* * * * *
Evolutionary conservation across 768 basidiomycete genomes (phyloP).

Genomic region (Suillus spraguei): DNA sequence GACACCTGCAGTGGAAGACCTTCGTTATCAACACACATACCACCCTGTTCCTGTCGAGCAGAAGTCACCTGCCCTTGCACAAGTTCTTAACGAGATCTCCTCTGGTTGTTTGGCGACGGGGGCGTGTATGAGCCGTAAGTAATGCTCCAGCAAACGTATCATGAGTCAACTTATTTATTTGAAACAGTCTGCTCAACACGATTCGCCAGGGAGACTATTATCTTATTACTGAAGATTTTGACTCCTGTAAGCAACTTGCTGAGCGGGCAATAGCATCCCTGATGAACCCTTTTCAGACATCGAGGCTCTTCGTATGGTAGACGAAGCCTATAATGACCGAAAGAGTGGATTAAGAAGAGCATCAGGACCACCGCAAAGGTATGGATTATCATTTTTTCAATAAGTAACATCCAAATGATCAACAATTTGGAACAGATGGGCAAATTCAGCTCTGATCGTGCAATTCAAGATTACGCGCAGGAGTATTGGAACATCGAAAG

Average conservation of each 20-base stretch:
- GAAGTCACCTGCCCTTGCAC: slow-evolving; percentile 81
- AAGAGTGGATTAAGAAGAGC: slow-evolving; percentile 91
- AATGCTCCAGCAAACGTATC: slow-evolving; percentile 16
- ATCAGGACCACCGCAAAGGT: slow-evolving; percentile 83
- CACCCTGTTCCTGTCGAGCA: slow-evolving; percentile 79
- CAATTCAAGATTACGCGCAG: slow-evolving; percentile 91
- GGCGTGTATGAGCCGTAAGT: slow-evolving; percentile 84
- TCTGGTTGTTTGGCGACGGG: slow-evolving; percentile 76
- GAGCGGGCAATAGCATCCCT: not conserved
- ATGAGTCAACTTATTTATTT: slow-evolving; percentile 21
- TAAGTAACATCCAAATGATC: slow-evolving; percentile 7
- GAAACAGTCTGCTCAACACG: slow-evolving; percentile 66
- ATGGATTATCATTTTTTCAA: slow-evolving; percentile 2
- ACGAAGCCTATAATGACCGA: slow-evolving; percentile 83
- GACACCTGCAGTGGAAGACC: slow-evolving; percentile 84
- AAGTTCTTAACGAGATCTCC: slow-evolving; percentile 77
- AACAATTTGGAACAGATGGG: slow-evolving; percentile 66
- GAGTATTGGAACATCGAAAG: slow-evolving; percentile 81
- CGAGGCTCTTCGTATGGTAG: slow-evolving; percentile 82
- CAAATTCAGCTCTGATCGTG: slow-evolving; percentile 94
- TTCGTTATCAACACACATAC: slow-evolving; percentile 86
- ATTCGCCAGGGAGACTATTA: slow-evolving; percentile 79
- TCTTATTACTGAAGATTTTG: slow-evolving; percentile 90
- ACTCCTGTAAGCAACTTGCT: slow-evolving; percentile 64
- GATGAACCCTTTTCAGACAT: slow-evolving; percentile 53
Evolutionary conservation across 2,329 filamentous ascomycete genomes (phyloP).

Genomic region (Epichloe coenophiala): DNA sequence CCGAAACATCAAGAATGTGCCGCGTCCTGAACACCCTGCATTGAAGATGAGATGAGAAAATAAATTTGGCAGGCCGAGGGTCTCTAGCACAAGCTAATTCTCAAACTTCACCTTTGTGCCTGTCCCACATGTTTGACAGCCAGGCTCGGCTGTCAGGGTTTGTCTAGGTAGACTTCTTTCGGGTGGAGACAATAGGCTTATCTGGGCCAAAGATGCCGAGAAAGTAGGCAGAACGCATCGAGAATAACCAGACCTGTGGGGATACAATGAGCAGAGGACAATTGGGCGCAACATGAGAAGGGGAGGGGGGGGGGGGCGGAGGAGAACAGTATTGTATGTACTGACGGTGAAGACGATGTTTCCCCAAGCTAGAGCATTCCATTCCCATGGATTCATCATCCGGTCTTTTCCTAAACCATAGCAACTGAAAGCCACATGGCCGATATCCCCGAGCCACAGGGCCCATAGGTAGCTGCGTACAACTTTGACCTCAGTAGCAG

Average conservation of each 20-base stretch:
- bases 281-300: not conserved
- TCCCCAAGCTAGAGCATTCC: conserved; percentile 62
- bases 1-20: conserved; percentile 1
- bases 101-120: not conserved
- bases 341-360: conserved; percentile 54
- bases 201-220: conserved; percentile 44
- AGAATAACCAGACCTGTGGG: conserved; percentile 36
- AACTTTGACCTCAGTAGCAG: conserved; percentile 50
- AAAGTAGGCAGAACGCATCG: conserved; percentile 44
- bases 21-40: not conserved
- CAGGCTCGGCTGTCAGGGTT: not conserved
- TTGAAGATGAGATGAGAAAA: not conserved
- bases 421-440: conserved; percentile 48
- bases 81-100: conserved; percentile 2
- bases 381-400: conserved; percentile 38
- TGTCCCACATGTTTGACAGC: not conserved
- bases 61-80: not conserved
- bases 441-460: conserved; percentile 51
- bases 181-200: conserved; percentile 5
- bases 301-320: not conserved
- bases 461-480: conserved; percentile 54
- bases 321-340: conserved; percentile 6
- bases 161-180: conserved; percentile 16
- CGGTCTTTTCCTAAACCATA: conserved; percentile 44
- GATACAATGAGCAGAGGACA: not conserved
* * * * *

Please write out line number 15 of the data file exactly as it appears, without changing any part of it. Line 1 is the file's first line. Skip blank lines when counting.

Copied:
- GAAACAGTCTGCTCAACACG: slow-evolving; percentile 66